Education Offers a Path Out of Poverty, Says Pulitzer Prize-winning Author – The Ohio State University News | Team Cansler

Poverty is rooted in a variety of complex factors, and education is a powerful strategy to help people achieve a more hopeful future, said Pulitzer Prize-winning author Andrea Elliott in her keynote address at the President and Provost Diversity Lecture Ohio State University Cultural 2022 Arts Series.

The virtual event took place on November 9th and was hosted by the Diversity and Inclusion Office.

“The President and Provost Diversity Lecture and Cultural Arts Series provides a tremendous opportunity for people across Ohio and our community to engage in dialogue about society’s most pressing issues and problems and to work together toward solutions,” said the Ohio State President. Kristina M Johnson. “For 24 years, this event has connected the community with thought leaders dedicated to promoting inclusion, excellence and diversity and expanding our understanding of one another.”

Elliott is among a number of speakers whose work encourages dialogue about issues that are having nationwide implications, said Yolanda Zepeda, associate vice president of the Office for Diversity and Inclusion.

“These individuals exemplify inclusive excellence and their innovative thinking deserves a wider audience,” she said. “I hope that our students and the wider community will engage with the ideas shared tonight and find their own perspectives challenged.”

Elliott is an investigative reporter for the New York Times. She received the 2007 Pulitzer Prize for Feature Writing for her series of articles, Imam in America, about Muslim immigrants. She received the 2022 Pulitzer Prize for General Nonfiction for her book Invisible Child.

The book discusses a number of New York Times Articles Elliott wrote about a young black girl named Dasani whose family, including her parents and seven siblings, experienced homelessness while growing up in New York City. For several years, Elliott chronicled the family’s efforts to find safe housing. Dasani’s parents also struggled with substance use disorders, leading to incidents where authorities removed Dasani and her siblings from their parents’ care.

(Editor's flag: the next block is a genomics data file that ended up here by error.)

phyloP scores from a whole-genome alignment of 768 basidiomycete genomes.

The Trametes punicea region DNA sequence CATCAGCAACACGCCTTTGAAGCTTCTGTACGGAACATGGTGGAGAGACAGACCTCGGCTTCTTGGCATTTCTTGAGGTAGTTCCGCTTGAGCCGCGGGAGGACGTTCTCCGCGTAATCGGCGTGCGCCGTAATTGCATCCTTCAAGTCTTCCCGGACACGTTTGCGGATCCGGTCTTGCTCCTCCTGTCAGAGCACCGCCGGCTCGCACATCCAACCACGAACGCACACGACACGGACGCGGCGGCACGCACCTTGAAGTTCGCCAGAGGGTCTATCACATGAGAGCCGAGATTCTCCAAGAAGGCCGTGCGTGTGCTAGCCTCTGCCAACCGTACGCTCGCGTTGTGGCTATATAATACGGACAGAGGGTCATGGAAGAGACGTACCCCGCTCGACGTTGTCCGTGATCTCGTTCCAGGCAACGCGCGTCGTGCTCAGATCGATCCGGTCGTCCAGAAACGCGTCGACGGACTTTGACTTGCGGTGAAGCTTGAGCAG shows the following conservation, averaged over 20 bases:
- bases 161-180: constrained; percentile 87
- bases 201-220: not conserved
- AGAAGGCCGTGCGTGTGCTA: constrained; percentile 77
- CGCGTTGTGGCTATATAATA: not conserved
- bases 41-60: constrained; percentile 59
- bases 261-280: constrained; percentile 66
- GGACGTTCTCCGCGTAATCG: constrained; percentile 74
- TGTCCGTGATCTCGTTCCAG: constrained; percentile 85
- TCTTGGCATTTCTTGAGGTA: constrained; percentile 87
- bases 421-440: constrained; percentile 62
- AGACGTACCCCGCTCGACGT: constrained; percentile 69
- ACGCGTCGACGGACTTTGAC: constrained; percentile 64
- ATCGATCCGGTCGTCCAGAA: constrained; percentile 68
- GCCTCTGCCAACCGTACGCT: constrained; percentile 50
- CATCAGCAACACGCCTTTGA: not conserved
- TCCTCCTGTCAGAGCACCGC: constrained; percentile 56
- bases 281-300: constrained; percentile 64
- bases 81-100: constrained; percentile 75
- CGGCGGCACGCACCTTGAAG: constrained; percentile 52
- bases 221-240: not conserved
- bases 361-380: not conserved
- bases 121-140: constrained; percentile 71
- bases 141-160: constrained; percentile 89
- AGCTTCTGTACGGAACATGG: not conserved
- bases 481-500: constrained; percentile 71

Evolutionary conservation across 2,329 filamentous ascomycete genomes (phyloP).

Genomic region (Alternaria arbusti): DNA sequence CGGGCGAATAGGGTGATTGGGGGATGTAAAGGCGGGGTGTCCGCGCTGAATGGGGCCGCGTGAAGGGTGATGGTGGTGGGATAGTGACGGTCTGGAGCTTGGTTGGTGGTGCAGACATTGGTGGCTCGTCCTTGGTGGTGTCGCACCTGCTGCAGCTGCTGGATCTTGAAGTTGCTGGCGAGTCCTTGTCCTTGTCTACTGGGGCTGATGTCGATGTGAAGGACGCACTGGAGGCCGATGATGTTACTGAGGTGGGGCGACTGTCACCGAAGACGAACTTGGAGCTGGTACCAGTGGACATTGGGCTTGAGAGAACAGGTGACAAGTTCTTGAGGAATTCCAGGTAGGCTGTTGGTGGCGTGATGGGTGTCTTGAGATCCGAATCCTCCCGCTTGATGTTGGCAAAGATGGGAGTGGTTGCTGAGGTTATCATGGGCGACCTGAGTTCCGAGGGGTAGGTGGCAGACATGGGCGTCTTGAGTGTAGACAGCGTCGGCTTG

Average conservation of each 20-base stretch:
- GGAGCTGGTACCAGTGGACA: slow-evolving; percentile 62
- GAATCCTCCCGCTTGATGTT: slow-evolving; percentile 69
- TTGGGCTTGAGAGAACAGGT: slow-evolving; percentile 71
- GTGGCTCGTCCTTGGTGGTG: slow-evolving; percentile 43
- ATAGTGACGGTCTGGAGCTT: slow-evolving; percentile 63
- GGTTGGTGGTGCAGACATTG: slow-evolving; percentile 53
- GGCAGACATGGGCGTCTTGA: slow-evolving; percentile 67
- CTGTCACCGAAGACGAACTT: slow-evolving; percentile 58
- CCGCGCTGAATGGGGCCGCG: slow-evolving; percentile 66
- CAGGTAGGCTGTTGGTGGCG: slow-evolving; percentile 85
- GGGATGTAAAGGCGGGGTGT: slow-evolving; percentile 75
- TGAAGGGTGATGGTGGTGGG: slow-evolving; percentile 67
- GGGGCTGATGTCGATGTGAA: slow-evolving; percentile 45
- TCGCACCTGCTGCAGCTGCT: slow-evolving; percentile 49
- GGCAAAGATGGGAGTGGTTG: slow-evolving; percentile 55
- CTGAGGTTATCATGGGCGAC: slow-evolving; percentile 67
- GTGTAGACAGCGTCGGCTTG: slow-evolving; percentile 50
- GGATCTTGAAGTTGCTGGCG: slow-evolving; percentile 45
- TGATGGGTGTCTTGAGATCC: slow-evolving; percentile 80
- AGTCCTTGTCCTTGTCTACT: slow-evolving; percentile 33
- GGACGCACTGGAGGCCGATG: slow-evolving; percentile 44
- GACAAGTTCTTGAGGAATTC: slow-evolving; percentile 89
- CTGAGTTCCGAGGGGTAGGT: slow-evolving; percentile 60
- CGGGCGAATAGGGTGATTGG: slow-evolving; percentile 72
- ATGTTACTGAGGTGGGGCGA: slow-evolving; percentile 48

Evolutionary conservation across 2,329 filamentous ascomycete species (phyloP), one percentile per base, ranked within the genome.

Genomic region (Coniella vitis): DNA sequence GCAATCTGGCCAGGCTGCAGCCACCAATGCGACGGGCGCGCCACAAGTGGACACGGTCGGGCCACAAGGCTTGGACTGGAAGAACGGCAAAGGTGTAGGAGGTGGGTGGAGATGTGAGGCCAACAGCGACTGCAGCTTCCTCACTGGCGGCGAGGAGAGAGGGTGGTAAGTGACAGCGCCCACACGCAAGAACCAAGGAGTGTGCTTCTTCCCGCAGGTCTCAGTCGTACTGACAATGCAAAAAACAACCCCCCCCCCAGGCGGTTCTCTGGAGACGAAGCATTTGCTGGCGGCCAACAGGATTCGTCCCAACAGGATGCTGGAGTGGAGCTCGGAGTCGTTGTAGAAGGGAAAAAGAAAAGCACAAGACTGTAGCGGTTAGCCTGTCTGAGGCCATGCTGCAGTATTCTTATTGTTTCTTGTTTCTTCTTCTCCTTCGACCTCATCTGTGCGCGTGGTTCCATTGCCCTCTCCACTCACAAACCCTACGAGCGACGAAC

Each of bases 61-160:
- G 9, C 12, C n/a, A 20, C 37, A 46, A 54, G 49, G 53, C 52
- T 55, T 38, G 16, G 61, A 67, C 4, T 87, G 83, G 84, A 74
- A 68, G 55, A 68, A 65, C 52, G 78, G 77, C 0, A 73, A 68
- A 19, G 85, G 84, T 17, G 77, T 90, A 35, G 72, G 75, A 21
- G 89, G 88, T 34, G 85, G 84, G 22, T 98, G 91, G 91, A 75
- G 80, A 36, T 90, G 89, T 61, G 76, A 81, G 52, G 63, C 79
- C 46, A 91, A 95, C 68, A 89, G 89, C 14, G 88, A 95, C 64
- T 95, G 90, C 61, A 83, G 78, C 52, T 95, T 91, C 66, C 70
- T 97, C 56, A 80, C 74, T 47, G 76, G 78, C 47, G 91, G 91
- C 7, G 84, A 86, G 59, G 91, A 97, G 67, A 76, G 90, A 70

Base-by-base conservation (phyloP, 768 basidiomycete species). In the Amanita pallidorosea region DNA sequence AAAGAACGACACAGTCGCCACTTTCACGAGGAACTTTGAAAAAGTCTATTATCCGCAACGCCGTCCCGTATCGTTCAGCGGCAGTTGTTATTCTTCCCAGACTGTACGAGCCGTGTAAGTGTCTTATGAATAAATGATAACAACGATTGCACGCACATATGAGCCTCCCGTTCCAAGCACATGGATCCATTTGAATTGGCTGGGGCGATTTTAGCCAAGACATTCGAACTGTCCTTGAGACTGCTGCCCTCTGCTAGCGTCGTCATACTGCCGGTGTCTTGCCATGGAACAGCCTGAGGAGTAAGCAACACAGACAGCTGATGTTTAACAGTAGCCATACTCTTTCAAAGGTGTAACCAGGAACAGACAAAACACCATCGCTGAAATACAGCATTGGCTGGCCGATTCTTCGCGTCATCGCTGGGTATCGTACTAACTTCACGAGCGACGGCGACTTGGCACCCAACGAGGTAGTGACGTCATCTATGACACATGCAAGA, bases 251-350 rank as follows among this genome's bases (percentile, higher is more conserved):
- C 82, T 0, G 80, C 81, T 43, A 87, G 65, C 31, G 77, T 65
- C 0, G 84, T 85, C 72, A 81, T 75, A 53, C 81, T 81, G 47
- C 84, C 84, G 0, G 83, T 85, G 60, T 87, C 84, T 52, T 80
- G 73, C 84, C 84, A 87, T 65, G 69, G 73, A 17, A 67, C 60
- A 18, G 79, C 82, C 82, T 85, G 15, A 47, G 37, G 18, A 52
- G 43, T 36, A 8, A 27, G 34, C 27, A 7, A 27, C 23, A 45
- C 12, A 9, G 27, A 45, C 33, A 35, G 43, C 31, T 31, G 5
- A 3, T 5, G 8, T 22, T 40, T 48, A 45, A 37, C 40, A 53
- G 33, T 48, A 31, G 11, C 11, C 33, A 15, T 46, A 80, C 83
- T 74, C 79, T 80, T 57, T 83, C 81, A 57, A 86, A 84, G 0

“It’s really hard to summarize the toll it takes to be in these systems and to be poor,” Elliott said. “People often assume that poverty is the result of ‘bad choices’…but I think it’s more often about a lack of choice, a lack of real agency. Because when you’re so busy surviving, there’s no way you can thrive.”

Elliott’s extensive research included genealogy, tracing Dasani’s family tree to examine how generations of slavery and subsequent segregation had affected the family’s current situation. Elliott found that Dasani’s maternal great-grandfather, Wesley Sykes, a World War II Army veteran, had experienced discrimination faced by many black veterans.

Denied mortgage support and other GI benefits, Wesley Sykes eventually settled in a rent-subsidized apartment in a Brooklyn complex Dasani and her family would know as “the projects.”

“The exclusion of African Americans from real estate…the exclusion of their ability to go to college, to find decent paying jobs, even to vote, laid the groundwork for a lasting poverty Dasani would inherit,” Elliott said. “These historical injustices that her family experienced not as history … but as a continuing reality, is something that is connected to the past but is also happening in real time.”

Education proved to be Dasani’s lifeline. She was admitted to the Milton Hershey School, a private 12th-grade pre-kindergarten boarding school in Hershey, Pennsylvania that aims to help children overcome poverty by providing them with a free, quality education.

Before Dasani entered the Milton Hershey School, Elliott said the youth took inspiration from New York City public school teachers like Faith Hester, an accomplished black woman who was Dasani’s sixth grade teacher.

“She’s also just a phenomenal example of someone who survived,” Elliott said of Hester. “She got out of the projects by being bused into a white part of Brooklyn, graduating early from high school and two masters degrees later, returning to her predominantly black community to teach and through her own human example to show a way out. Like she wanted to say to her kids, ‘If I could do it, so could you.’”

Dasani, now 21, attends community college, has a job in retail and is close to her family, who finally have stable housing, Elliott said.

“People always talk about the cycle of poverty,” she said, “but I also see this as a story about the cycle of power, the cycle of resilience, which is surviving poverty.”

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